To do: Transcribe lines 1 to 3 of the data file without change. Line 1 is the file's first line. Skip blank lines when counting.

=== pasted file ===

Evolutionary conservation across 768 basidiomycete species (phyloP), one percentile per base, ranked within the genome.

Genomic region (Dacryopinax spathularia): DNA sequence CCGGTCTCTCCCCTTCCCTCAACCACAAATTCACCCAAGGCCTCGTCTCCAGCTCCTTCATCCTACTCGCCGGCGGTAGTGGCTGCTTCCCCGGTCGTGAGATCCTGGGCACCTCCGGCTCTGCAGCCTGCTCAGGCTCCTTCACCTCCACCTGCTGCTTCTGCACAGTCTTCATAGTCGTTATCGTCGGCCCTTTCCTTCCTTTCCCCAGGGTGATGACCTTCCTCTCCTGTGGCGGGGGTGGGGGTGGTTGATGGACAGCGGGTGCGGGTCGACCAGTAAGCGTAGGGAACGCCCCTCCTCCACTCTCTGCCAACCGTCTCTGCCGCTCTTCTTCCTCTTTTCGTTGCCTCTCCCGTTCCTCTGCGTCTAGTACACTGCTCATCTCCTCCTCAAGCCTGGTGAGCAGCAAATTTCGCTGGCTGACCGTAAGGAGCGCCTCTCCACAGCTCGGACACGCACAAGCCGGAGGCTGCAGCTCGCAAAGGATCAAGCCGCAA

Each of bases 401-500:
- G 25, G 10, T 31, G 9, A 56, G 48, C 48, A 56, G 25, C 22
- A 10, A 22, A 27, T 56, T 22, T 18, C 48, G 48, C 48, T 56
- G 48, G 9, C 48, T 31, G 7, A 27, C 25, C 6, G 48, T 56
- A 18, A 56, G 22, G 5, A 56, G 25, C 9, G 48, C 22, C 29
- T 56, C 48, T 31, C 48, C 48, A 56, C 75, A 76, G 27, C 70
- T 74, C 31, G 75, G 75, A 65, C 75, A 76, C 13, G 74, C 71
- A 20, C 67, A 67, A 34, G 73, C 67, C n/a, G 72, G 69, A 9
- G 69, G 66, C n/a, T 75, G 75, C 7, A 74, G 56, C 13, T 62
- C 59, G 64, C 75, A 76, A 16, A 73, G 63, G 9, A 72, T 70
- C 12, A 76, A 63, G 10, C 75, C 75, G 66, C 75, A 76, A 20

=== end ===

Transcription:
Evolutionary conservation across 768 basidiomycete species (phyloP), one percentile per base, ranked within the genome.

Genomic region (Dacryopinax spathularia): DNA sequence CCGGTCTCTCCCCTTCCCTCAACCACAAATTCACCCAAGGCCTCGTCTCCAGCTCCTTCATCCTACTCGCCGGCGGTAGTGGCTGCTTCCCCGGTCGTGAGATCCTGGGCACCTCCGGCTCTGCAGCCTGCTCAGGCTCCTTCACCTCCACCTGCTGCTTCTGCACAGTCTTCATAGTCGTTATCGTCGGCCCTTTCCTTCCTTTCCCCAGGGTGATGACCTTCCTCTCCTGTGGCGGGGGTGGGGGTGGTTGATGGACAGCGGGTGCGGGTCGACCAGTAAGCGTAGGGAACGCCCCTCCTCCACTCTCTGCCAACCGTCTCTGCCGCTCTTCTTCCTCTTTTCGTTGCCTCTCCCGTTCCTCTGCGTCTAGTACACTGCTCATCTCCTCCTCAAGCCTGGTGAGCAGCAAATTTCGCTGGCTGACCGTAAGGAGCGCCTCTCCACAGCTCGGACACGCACAAGCCGGAGGCTGCAGCTCGCAAAGGATCAAGCCGCAA

Each of bases 401-500: